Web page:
Every day, aging rockstars do great things that help them maintain their status as icons and prolong their eventual, inevitable fading away. Today, one of those people was Neil Young, who is hooking up with Daryl Hannah. Really! It’s sad, sure, that his marriage of 36 years ended and he’s already shacking up with somebody else. But it’s also sort of undeniably great that he’s canoodling with a mermaid.
Another aging rock star in the news today is Michael Stipe, who wrote a beautiful and important 9/11 essay. In it, he briefly describes his own experience of the day of the attacks, but the focuses of the piece are the aftermath, the reactions, the boycotting of everything French and the governmental abuse of our fear of further terrorist attacks. It’s not the usual patriotism-tinged rhetoric served to us on one of America’s shittiest anniversaries, but that’s a good thing. We’ve had enough of that. You know what we can never have enough of? Michael Stipe.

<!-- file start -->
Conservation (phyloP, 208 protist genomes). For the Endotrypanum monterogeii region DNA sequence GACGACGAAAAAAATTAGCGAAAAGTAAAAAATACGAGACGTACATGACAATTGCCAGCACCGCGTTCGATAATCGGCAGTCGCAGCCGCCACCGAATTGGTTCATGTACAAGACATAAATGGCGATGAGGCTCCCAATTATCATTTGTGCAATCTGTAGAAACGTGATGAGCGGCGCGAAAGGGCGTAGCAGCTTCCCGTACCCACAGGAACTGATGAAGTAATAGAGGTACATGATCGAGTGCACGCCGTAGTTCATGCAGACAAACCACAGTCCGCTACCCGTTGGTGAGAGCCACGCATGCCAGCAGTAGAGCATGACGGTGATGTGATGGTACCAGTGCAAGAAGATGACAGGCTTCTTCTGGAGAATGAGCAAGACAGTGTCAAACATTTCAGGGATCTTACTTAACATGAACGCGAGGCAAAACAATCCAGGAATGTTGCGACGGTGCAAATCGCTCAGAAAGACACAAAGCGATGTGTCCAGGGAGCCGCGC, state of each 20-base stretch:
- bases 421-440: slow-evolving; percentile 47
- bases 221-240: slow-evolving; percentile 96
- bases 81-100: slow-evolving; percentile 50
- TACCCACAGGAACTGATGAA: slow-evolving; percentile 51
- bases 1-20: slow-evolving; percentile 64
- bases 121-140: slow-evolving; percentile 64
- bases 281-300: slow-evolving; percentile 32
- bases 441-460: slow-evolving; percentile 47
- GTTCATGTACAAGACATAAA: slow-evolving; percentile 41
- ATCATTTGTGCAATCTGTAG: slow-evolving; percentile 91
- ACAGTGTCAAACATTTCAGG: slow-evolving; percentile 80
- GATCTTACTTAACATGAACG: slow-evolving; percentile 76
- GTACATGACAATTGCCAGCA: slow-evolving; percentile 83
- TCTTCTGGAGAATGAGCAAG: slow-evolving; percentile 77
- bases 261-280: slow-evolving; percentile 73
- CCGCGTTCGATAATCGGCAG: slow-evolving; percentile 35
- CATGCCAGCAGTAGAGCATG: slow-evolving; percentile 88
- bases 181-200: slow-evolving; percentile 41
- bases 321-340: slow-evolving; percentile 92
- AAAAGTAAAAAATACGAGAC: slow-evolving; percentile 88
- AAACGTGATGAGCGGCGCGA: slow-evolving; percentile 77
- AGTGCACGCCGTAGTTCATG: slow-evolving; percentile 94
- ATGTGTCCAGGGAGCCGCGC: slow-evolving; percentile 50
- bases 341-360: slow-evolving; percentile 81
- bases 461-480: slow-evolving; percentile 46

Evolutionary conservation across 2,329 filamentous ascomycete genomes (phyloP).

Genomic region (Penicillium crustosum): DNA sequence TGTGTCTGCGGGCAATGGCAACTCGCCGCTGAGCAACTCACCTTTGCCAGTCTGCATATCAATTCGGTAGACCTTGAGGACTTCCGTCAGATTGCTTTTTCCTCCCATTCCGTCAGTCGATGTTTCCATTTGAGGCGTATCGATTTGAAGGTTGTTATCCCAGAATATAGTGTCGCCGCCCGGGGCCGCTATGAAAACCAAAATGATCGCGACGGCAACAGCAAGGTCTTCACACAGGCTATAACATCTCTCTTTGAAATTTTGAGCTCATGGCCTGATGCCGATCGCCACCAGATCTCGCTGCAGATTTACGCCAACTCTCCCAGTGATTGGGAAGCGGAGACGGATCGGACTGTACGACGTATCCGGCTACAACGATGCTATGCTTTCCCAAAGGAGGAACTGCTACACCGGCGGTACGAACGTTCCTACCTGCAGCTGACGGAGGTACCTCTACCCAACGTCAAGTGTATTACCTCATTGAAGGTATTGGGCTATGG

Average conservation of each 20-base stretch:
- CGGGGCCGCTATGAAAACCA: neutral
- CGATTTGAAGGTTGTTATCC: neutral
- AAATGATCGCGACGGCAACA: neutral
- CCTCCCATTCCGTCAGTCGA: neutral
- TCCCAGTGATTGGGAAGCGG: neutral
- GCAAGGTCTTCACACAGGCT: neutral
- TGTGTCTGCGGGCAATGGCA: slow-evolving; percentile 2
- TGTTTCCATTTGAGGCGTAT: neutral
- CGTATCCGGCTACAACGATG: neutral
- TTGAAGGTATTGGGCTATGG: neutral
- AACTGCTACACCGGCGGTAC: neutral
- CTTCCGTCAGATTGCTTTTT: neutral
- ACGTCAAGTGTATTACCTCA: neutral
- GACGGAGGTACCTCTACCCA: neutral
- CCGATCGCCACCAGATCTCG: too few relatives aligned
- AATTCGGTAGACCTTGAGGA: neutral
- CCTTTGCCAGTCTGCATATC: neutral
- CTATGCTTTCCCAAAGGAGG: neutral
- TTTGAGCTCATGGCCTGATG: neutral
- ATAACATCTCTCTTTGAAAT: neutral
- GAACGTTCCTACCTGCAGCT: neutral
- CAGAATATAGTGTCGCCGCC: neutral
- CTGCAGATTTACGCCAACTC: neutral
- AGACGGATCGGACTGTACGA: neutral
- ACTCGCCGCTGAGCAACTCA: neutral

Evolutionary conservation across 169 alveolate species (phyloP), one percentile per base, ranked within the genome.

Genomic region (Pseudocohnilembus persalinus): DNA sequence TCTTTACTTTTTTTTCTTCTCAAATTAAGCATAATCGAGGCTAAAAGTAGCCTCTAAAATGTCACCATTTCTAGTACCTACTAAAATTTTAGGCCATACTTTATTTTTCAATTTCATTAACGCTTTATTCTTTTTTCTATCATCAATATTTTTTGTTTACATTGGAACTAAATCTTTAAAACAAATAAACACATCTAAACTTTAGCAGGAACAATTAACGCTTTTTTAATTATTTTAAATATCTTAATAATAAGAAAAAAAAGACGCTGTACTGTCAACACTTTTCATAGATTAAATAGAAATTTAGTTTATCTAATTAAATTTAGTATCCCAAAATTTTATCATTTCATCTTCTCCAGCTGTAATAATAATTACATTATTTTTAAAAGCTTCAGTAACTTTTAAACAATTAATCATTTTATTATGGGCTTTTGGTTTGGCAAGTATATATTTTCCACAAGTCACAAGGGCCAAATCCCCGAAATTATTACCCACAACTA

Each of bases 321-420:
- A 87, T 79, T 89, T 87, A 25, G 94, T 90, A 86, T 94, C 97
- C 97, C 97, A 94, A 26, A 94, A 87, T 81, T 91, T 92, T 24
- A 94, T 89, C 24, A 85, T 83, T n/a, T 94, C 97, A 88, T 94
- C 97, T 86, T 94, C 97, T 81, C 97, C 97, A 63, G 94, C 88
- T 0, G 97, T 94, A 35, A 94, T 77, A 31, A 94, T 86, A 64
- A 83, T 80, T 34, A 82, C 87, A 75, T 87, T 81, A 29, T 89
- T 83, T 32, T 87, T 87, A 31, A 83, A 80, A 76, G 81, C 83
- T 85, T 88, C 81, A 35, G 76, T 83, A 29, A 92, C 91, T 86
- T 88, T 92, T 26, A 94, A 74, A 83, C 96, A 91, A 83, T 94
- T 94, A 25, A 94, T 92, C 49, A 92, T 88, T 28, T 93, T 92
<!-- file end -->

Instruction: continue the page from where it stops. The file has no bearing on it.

Something else we can’t get enough of? Sleazy dudes getting their comeuppance. If you hadn’t heard, Nev Schulman – the guy behind MTV’s Catfish – wrote a book. In that book, he talks about defensively punching a woman – whom he didn’t realize was a woman – in the face. This all sounds pretty terrible so far, and that’s because it’s a terrible situation, but where it gets less terrible is that Nev’s unnamed victim, as well as several other witnesses to the incident, have come out in defense of the woman on the receiving end of Nev’s super-sensitive fist. What’s more is that Nev, sensitive soul that he is, tweeted an elevator selfie with the caption, “Real men show strength through patience and honor. This elevator is abuse free.” Oh, the irony. I wonder why he’s since removed the tweet?
And this last thing, well, it doesn’t fit in with much of anything else, but it’s still important. Alex Smith over at Rolling Stone wrote about the rise in LGBT homeless youth — they make up 40 percent of that population, but only five percent of the general population. The story, which focuses on a woman, Jackie, basically brings to light (and proves with statistical evidence) what most of us have long assumed: ultra-religious parents are responsible for an overwhelming amount of LGBT homelessness.